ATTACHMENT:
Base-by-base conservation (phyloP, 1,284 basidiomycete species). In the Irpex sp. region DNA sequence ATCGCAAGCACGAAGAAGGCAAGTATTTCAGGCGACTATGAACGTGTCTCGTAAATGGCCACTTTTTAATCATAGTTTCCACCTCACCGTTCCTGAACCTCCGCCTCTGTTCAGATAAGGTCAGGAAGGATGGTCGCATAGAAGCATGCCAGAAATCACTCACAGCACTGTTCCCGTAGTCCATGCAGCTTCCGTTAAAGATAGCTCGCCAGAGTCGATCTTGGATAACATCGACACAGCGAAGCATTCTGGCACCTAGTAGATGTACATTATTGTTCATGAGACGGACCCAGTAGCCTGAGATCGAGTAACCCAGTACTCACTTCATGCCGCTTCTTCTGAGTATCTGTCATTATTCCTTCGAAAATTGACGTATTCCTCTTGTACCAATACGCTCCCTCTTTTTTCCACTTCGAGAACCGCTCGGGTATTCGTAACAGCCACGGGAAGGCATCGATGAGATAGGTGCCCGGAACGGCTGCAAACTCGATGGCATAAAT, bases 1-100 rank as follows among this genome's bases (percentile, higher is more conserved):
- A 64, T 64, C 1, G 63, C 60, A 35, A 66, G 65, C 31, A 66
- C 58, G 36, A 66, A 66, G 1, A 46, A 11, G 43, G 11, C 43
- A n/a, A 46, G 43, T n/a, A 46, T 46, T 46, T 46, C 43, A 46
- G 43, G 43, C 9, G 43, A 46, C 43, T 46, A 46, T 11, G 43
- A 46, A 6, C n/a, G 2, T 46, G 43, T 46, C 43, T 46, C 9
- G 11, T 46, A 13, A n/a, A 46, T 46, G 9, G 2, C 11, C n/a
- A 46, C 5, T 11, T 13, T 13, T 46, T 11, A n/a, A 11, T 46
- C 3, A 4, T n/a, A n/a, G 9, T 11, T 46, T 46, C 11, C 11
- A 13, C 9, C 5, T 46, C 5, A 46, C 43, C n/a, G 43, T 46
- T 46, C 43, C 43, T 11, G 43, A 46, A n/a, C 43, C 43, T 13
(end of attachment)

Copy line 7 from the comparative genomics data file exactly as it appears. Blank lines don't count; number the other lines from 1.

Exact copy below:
- G 11, T 46, A 13, A n/a, A 46, T 46, G 9, G 2, C 11, C n/a